October 17th 2022

South Korea

Traveler: Nayun Hong
Destination: South Korea

Following graduation, Nayun returned to her birthplace of South Korea to spend time with her grandparents in their hometown. During her six-week stay, she explored the architecture, urban fabric, and natural landscapes of many cities and time periods, ranging from 14th century pavilions in coastal cities to 20th century post-war neighborhoods on the foothills of mountains.

A trip that was delayed two years due to the pandemic, I finally had a chance to return to South Korea this summer. My grandparents recently moved back to their hometown of Jecheon, a city in central South Korea 2 hours away from the capital city of Seoul (or 1 hour high-speed train ride). Jecheon is most famous for its natural attractions, one of them being the Uirimji reservoir created during the Three Kingdoms period (57 BC to 668 AD).

The reservoir is home to other natural and architectural features, such as a 30-meter (100 ft) tall waterfall, ancient pine and willow trees, and pavilion structures showcasing traditional timber joinery and painted floral motifs. We visited the Uirimji and a smaller neighboring reservoir, Biryongdam, a couple of times during my stay and enjoyed morning and evening walks along the waters.

The Cheongpung Cultural Heritage Complex is another famous site in Jecheon. The buildings in the complex were originally located in the lower valley of its current location, which was flooded in 1985 for the creation of the Chungju Dam and lake. To preserve the architectural and cultural history of this village, buildings and artifacts were relocated to the upper valley and arranged as an outdoor museum. Although not the original location, the buildings felt right at home and in tune with their landscape, especially the pavilions. They were perched atop mountain peaks to provide scenic lookout points or tucked away between groves of trees as secluded shelters for rest and contemplation, as these traditional pavilions originally served as study spots for Confucian scholars.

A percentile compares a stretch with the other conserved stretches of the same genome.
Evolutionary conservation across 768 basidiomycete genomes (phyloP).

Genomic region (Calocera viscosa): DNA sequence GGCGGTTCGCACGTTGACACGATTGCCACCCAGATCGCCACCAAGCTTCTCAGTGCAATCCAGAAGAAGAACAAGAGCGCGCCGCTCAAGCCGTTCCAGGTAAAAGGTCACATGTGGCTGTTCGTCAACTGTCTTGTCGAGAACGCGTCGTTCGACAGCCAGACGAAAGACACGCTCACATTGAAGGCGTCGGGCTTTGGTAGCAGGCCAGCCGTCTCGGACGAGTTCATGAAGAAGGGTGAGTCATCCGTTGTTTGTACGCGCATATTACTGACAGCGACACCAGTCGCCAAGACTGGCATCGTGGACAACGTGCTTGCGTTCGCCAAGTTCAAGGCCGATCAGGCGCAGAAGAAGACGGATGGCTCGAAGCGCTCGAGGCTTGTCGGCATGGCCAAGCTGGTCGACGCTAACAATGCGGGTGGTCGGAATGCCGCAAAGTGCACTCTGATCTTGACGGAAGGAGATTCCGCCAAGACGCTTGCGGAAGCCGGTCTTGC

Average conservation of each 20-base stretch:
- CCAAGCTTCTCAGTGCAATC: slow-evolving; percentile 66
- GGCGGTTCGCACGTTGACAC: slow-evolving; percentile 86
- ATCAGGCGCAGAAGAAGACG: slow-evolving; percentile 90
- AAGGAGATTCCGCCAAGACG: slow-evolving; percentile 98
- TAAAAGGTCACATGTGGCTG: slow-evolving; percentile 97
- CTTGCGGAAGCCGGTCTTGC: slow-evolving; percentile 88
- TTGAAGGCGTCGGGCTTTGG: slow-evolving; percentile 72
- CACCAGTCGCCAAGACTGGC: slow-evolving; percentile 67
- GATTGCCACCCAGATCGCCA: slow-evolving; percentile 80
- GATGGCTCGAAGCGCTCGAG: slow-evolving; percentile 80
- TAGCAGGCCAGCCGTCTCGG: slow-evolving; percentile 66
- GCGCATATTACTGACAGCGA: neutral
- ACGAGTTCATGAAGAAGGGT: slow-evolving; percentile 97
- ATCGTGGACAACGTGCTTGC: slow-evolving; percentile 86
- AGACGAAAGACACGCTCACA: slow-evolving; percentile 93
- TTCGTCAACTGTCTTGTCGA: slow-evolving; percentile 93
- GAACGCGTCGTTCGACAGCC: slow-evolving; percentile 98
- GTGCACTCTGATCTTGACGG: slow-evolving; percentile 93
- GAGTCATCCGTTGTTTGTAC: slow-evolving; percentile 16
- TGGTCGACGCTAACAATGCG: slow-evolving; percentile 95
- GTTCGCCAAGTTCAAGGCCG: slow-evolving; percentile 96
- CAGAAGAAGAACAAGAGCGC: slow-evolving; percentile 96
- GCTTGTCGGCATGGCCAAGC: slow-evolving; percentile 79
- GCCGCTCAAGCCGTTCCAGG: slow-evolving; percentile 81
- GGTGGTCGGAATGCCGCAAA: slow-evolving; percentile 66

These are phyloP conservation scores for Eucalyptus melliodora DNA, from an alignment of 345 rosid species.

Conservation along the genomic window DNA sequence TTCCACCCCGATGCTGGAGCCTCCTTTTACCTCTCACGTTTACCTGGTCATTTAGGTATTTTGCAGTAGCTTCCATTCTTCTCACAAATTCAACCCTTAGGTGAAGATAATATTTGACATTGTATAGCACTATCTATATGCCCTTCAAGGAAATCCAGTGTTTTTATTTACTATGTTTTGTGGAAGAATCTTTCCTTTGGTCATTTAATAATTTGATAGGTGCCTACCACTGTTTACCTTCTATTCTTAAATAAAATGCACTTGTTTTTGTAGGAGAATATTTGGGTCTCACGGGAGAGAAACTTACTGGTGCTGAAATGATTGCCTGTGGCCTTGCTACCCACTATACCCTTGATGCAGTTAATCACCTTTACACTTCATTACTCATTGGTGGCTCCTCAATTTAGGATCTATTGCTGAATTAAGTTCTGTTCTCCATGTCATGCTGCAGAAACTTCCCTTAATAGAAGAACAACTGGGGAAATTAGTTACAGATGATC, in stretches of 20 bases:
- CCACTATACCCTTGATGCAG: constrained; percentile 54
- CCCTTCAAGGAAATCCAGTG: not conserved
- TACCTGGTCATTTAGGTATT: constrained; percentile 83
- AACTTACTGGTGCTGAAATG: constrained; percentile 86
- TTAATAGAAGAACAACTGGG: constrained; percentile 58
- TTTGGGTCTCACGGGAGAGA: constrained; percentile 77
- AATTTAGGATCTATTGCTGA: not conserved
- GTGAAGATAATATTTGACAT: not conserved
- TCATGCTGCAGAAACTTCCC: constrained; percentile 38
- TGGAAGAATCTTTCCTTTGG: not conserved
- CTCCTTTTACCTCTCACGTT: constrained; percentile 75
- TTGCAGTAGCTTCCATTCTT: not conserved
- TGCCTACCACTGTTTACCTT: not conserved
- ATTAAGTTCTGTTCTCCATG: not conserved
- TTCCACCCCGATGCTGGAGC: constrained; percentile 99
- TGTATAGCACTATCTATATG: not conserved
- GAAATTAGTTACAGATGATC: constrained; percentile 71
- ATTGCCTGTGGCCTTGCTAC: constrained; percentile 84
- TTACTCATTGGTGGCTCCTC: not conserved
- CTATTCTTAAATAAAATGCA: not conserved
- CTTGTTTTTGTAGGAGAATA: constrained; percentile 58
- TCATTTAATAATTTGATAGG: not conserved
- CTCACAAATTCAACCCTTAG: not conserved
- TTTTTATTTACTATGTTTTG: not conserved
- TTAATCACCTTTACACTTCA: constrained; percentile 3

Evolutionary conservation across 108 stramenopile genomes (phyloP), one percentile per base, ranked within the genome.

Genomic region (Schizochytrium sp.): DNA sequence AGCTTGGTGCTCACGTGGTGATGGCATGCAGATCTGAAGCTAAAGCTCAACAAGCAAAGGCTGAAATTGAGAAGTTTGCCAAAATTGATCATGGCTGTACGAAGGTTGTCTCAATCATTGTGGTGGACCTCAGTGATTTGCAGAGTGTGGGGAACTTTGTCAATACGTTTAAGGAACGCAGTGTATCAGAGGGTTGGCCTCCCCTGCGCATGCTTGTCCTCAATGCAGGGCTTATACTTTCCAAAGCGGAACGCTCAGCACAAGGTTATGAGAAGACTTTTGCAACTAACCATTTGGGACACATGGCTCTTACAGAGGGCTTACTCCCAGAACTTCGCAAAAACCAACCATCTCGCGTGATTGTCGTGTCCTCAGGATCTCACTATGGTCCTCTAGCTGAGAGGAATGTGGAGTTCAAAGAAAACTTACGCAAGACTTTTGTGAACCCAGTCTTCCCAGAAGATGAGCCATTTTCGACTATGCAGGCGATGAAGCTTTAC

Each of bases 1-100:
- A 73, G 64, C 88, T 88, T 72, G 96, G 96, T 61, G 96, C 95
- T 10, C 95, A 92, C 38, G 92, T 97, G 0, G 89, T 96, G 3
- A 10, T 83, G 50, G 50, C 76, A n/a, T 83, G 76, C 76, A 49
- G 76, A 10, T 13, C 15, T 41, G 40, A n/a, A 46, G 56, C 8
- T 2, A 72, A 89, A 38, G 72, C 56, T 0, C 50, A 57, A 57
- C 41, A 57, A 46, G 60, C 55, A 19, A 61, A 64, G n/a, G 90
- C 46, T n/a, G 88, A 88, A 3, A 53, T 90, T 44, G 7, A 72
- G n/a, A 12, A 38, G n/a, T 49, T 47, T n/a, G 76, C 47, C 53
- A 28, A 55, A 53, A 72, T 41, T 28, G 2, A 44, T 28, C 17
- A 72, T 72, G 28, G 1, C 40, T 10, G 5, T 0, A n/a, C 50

This visit was a great opportunity for me to see and experience firsthand the vernacular language of traditional Korean houses, or hanoks, which I researched heavily as part of my undergraduate thesis project.

Thanks to Jecheon’s proximity to Seoul, I visited the capital city twice during my stay. My first destination was the Ihwa Mural Village, one of some remaining hilltop daldongnaes in South Korea. The name literally translates to ‘moon village’, originating from its elevated location and closer reach and view of the moon. Daldongnaes developed after the Korean War as refugees resettled on the mountain slopes which, according to traditional Korean planning principles, were not ideal settlement locations.

As Seoul continued to modernize rapidly in the 1990s and early 2000s, the neighborhood was slated for demolition and redevelopment into apartment complexes (this continues to the fate for many older urban neighborhoods and rural landscapes today). In efforts to preserve this fabric of modern Korean history, the neighborhood underwent a public art-themed project to revitalize the area as a cultural attraction, successfully bringing in new business and tourists. The meandering streets hugged by cafes and museums, whilst catching glimpses of the Namsan tower in the distance, was definitely worth the hike up the neighborhood.

The Ikseon-dong Hanok Village was probably my favorite destination during my visit to Seoul. I didn’t think the streets could get any narrower than those of the Ihwa Mural Village, but traveling further back in time with Ikseon-dong proved otherwise. This neighborhood was developed in the 1920s during the Japanese occupation. It served two purposes: one, the building of traditional Korean homes was an act of resistance under the Japanese government and, two, the development of these densely packed neighborhoods helped to relieve the growing population pressures in Seoul at the time.